Difficult Brain Science Brings Difficult Ethical Questions
In recent weeks, we’ve told you about efforts to explore and map the human brain through tissue donations, and the troubling tale of a bionic eye implant startup that left users without tech support. The two stories point to different aspects of the rapidly advancing field of neuroscience—and each comes with its own set of ethical questions.
As humans advance in their ability to understand, interpret, and even modify the human brain, what ethical controls are in place to protect patients, guide research, and ensure equitable access to neural technologies?
John Dankosky talks with neurotech ethicist and strategist Karen Rommelfanger, the founder of the Institute of Neuroethics Think and Do Tank, about some of the big ethical questions in neuroscience—and how the field might try to address the challenges of this emerging technology.
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Karen Rommelfanger is a neurotech ethicist and strategist and founder of the Institute of Neuroethics Think and Do Tank in Atlanta, Georgia.
JOHN DANKOSKY: This is Science Friday. I’m John Dankosky. In recent weeks on our show, we’ve told you about efforts to explore and map the human brain through tissue donations, and how researchers want tissue samples from all kinds of people to help them better understand the brain’s operation.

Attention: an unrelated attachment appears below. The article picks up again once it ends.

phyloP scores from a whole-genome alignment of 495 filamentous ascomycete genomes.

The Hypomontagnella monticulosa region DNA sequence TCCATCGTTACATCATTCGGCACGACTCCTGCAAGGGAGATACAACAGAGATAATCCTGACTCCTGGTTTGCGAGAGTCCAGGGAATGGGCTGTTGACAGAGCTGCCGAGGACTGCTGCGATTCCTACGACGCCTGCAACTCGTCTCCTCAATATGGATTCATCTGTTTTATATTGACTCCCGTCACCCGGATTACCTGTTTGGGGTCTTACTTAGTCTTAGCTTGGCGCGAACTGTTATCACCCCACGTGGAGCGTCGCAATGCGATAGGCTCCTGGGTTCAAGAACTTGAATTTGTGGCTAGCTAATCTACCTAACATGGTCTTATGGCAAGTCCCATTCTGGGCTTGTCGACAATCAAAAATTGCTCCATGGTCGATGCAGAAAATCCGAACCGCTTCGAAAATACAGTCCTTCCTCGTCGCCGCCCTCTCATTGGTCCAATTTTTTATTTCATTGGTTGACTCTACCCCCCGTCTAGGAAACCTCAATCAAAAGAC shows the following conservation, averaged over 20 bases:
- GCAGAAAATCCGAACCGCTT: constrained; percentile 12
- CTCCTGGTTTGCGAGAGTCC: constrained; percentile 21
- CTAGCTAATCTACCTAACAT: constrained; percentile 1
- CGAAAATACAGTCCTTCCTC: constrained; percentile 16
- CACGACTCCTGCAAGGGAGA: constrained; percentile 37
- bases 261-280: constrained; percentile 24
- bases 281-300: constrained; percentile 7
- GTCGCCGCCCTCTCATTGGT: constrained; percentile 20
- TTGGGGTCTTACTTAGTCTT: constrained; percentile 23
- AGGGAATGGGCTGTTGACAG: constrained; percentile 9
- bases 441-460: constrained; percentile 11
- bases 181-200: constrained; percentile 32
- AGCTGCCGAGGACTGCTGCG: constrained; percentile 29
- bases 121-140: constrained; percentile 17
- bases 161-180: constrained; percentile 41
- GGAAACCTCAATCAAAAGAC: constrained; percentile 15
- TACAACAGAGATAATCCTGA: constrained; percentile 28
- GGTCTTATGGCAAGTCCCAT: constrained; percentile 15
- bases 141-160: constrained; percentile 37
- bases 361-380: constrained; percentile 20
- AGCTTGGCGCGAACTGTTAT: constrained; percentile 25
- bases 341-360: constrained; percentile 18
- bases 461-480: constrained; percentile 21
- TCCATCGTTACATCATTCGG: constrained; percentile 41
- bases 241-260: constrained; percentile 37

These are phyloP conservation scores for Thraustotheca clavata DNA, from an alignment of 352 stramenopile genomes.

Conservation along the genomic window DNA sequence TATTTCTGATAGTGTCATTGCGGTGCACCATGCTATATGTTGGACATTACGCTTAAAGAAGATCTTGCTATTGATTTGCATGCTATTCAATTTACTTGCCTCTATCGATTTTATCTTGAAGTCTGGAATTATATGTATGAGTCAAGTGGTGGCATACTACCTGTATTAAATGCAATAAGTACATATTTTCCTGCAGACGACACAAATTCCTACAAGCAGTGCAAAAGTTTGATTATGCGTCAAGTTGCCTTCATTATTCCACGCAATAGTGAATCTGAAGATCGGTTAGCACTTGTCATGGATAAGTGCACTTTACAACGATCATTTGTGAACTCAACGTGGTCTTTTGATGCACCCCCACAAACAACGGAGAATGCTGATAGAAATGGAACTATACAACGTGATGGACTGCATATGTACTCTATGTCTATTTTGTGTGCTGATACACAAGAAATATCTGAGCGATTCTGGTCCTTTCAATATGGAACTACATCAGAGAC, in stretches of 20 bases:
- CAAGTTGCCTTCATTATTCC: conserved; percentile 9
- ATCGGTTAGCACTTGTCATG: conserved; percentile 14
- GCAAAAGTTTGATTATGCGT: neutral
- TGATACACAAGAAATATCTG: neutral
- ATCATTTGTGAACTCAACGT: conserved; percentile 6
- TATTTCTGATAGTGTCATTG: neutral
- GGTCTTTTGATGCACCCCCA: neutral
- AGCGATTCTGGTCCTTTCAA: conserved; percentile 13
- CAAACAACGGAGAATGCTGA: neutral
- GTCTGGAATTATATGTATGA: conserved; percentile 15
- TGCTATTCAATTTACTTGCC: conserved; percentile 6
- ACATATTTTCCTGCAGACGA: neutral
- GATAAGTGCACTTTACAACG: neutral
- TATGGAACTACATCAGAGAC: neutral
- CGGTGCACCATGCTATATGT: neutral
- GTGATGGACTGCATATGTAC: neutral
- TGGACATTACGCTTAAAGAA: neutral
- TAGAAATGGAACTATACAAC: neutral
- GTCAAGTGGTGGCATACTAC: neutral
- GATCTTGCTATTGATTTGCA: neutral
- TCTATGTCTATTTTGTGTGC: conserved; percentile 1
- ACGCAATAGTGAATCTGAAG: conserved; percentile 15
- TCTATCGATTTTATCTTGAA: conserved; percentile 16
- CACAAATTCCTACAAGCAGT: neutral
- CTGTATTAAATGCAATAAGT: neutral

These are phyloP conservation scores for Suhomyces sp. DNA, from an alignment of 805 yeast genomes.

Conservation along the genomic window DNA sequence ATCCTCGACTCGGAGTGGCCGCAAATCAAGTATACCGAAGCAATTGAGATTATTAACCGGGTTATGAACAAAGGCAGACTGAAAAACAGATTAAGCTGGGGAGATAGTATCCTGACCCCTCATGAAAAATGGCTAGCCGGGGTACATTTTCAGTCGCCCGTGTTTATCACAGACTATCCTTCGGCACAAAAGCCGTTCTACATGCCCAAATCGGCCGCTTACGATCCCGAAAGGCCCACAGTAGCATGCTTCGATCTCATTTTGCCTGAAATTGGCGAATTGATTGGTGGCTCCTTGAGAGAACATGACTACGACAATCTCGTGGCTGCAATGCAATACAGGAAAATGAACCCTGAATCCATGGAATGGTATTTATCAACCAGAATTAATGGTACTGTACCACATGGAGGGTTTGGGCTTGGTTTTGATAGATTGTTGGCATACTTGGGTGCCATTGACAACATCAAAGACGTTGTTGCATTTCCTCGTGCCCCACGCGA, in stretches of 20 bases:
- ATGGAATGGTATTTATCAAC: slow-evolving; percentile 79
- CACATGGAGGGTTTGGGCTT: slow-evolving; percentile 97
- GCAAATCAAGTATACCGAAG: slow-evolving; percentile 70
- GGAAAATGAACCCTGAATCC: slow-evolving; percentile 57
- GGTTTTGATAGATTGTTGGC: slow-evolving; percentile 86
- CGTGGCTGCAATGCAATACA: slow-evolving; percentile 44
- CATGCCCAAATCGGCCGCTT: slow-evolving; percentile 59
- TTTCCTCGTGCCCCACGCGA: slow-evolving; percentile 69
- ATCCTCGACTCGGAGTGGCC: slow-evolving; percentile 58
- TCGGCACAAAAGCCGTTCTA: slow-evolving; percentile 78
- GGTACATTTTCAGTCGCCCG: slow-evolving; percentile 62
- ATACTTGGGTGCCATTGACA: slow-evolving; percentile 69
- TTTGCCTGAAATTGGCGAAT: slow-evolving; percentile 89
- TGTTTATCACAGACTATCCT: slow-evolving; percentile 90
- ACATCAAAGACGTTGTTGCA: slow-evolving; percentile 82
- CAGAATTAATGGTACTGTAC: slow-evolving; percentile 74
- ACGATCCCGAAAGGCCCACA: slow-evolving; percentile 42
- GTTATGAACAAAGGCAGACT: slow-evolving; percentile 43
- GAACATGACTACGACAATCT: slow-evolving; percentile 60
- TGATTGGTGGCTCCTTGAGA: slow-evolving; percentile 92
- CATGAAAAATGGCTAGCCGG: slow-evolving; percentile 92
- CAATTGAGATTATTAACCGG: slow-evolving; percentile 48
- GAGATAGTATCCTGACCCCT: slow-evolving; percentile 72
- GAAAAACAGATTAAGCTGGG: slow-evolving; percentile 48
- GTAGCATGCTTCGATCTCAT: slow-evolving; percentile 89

We’ve also talked about the troubling tale of a bionic-eye implant company that left users without tech support, and is now pivoting to brain implants. These two stories point to different aspects of the rapidly advancing field of neuroscience and technology. And each comes with its own set of ethical questions.
As humans advance in their ability to understand, interpret, and even modify the human brain, what ethical controls are in place to protect patients, to guide research, and to ensure equitable access to neural technologies?
Joining me now, is neurotech ethicist and strategist Karen Rommelfanger. She’s the founder of the Institute of Neuroethics Think and do Tank based in Atlanta, Georgia. Welcome to Science Friday. Thanks so much for being here.
KAREN ROMMELFANGER: Thanks for having me.
JOHN DANKOSKY: Neuorethics is a word that many people may not have heard before. So how would you define it?
KAREN ROMMELFANGER: Most simply, neuorethics explains and explores the ethical, legal, and social implications of new advances in brain science and brain technology.
JOHN DANKOSKY: Is there something special about neural research that would set it apart from other kinds of medical science or genetics when it comes to this ethical framework that you work in?
KAREN ROMMELFANGER: Sometimes there are very unique concerns, and sometimes there are concerns that are different in degree versus kind. If you think about having an appendectomy, you don’t necessarily feel like that changes who you are. But if you have part of your brain lost, or part of your brain function lost, you might, fundamentally, feel like you’re changed or that your loved one who has had that experience has changed.